Scent and Your Health

Patients waiting at the clinic. PARAGUAY.

Patients waiting at the clinic. PARAGUAY. (Photo credit: Community Eye Health)

Many health care professionals have successfully combined scent with patients treatments.  Scent can be used to uplift patients emotions, calm patients pre and post surgery, and even diagnose certain disease.  However, some health care building smell strongly of disinfectant and other overpowering smells.  We ask them to consider how these studies could have an impact in their profession.

Dentist:
Do you feel anxious when you visit the dentist?  The Brittish Dental Association reported that lavender soothes patients anxiety while waiting for the appointment to begin.  A study conducted by King’s College of London on 340 patients demonstrated positive results from the patients in the waiting room.  The researches believe that using lavender to decrease tension in patients creates a calmer environment for the dentist to perform their job,  decreases appointment time, and fosters an environment where patients will be more likely to return.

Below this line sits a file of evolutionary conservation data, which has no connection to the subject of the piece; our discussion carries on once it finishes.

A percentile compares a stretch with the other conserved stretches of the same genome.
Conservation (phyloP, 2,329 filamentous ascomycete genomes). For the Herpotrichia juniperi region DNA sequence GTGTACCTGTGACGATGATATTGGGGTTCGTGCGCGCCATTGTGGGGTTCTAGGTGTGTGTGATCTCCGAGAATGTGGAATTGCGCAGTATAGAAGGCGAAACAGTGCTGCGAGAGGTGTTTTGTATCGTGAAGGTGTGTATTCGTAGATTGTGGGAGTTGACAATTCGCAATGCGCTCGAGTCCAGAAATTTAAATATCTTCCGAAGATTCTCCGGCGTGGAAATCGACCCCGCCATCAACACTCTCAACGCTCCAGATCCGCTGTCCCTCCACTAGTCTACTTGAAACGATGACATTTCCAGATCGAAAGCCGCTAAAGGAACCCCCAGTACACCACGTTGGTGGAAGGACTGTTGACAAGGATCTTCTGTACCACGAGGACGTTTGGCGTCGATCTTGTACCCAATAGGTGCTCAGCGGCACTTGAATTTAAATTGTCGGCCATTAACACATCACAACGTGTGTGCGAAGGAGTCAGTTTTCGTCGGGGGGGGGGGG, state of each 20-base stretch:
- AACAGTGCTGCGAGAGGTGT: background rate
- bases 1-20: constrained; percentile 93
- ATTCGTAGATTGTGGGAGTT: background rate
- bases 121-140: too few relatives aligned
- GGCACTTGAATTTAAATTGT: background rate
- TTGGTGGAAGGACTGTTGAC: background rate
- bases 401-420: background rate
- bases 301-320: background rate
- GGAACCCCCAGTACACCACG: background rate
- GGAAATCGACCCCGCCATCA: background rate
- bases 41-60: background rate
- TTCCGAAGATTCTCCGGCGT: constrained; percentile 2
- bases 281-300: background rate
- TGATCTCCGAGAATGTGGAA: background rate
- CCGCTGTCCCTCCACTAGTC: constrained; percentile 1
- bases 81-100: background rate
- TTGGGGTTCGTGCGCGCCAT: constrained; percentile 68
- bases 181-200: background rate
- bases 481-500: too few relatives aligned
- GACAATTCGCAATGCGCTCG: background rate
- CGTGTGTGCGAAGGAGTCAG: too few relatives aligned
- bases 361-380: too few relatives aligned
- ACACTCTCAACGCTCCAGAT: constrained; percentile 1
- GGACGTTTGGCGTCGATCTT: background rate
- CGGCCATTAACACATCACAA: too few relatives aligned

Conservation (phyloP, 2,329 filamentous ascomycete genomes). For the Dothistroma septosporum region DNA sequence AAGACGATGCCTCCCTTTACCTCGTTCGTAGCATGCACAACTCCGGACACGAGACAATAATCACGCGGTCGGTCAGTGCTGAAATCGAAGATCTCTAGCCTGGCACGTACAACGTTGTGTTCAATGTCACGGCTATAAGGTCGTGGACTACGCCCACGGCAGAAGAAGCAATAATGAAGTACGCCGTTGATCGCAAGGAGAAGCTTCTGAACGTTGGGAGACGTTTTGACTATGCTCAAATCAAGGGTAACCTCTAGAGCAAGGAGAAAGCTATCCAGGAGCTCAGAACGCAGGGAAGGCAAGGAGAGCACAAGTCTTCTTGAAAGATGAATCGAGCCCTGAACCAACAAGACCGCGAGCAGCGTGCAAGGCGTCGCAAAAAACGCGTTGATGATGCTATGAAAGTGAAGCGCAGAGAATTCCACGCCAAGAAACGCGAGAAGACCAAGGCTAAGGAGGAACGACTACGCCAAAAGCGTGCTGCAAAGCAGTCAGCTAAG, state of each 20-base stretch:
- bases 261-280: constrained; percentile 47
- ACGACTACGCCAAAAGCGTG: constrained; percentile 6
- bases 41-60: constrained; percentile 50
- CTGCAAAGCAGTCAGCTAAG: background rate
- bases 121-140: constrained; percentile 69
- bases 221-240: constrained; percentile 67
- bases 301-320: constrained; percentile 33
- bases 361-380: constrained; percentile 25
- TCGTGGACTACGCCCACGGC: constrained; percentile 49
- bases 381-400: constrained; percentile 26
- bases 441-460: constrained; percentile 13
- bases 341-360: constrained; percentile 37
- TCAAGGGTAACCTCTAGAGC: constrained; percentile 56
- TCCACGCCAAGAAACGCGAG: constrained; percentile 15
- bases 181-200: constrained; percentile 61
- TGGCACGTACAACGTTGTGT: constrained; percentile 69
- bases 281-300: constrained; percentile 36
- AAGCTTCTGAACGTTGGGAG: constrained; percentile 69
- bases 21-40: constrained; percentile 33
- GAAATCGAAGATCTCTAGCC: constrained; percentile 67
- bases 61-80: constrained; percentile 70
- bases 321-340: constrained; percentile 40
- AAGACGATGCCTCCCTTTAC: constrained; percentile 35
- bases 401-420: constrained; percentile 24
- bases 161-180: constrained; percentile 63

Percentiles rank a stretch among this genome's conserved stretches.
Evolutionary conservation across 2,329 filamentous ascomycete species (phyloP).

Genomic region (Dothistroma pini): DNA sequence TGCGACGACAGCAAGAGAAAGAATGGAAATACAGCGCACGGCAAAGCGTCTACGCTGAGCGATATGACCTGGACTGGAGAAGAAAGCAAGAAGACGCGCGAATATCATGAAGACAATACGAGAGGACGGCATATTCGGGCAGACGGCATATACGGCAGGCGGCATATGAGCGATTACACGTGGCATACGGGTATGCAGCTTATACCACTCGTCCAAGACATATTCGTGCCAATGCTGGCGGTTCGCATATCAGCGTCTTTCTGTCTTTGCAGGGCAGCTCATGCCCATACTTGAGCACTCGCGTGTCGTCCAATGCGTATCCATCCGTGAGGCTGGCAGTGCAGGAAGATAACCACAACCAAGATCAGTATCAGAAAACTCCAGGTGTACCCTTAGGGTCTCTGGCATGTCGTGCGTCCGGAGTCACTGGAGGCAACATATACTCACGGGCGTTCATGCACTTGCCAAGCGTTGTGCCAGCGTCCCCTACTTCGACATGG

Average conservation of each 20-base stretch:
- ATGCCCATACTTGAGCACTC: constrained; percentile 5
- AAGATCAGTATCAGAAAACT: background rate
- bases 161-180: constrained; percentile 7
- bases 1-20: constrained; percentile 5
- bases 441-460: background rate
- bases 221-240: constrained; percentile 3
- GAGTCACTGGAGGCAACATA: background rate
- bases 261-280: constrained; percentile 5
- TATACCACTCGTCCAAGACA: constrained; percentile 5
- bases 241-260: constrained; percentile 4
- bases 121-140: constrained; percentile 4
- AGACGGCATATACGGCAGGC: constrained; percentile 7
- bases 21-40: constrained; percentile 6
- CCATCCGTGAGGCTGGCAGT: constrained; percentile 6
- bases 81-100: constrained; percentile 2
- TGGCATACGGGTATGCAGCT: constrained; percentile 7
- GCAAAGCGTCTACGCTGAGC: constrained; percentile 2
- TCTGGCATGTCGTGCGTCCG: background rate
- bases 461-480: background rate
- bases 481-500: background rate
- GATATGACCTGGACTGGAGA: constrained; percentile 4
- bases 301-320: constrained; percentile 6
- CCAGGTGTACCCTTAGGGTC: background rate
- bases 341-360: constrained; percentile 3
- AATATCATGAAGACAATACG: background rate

Hospital:
The Sloan-Kettering Cancer Center in New York conducted a study in 1991 to determine how they could incorporate smell to decrease patient anxiety.  Five different scents were given to patients prior to undergoing magnetic resonance imaging (MRI).  Heliotropin, a vanilla- like scent was the most successful and decreased the anxiety and claustrophobia in 63% of the patient population.  The results of the study conclude that the smell of heliotropin is able to decrease anxiety in the patient by evoking a positive memory.
These are just two examples of how scent can have a positive impact on your health care.  Have you had a personal experience with scent and your health?  We’d love to hear from you.
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